“Yo, let me see that?” DJ Premier asks. He was just talking about the changes he made to the old D&D Studios—now rechristened HeadQcourtez Studios after his late friend—since buying the space in 2003. Then he got distracted after seeing a copy of Kanye West’s new album, My Beautiful Dark Twisted Fantasy. Premier rips off the plastic packaging, opens the booklet and goes silent for the next five minutes, immersing himself into the esoteric rap-nerd world of liner notes. At times he mutters to himself, almost as if he is memorizing the list of cleared samples and production credits.
Premier, born Chris Martin, is a rap savant. He spent his formative years in Houston, Texas but is synonymous with New York hip-hop, and in the late 1980s, he joined the late Keith “Guru” Elam in Gang Starr. The duo released six albums and never went platinum, yet they were beloved by fans. Outside of the group, Premier produced songs for Biggie, Jay-Z, Nas, Fat Joe, Rakim, M.O.P, KRS-One, Group Home, Mos Def and Jeru the Damaja. In short, any East Coast artist that mattered in the 1990s worked with DJ Premier.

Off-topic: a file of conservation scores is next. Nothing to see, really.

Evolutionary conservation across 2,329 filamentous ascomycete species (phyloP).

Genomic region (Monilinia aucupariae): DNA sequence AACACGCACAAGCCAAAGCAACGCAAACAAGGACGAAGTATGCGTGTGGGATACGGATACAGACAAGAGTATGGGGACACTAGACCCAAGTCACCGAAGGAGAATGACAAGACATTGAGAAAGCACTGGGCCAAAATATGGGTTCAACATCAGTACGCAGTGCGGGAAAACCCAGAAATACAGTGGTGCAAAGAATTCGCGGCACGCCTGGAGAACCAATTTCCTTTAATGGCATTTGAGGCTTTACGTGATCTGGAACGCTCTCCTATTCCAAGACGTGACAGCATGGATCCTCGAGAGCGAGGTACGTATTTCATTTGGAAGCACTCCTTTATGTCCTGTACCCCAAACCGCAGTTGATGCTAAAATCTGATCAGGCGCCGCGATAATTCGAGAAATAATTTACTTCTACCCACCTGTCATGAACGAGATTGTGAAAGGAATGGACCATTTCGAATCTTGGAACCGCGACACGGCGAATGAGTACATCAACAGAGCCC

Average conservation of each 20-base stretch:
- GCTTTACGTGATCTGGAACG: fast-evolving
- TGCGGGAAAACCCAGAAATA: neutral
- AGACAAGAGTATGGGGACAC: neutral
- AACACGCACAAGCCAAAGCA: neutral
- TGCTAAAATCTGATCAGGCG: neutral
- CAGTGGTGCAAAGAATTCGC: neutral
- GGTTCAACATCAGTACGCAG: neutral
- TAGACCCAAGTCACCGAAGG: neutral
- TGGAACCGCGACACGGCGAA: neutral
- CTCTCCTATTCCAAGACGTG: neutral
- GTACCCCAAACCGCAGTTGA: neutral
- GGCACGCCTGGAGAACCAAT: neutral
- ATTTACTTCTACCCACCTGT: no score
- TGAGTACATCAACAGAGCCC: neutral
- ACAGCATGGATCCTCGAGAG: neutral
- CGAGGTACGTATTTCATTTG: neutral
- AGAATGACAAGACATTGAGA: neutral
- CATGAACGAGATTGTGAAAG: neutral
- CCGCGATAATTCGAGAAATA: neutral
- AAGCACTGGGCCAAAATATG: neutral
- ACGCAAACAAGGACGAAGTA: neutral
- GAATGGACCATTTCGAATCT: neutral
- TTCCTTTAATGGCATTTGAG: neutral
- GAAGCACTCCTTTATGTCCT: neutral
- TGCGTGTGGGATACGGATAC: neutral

Nowadays, his collaborators aren’t as high profile; The NYG’z, Khaleel and Nick Javas are the featured artists on DJ Premier Presents Year Round Records: Get Used to Us, Premier’s new compilation highlighting his label, Year Round Records.
Premier is wearing his de facto celebrity nude uniform—a champion sweatshirt and baggy jeans—as he sits down for the inaugural XXL Ic mobile porn on Interview. Over the next two hours, he will discuss every major moment from his long career. He will talk about the end of Gang Starr, his role in the short, but super entertaining, beef between the Notorious B.I.G. and Jeru the Damaja, the real reason why he hasn’t landed a track on a Jay-Z or Nas album in nearly a decade and why he cursed out Chuck D in a 7-11. Mostly, however, he reminisces about Guru, who passed away on April 19, 2010. Even though they hadn’t spoken in over six years, almost every topic leads back to Guru. Premier has his own way of coping with the loss. “When I miss Guru, I bump one of our records,” he says. “Then I shed a tear and get back to work.”—Thomas Golianopoulos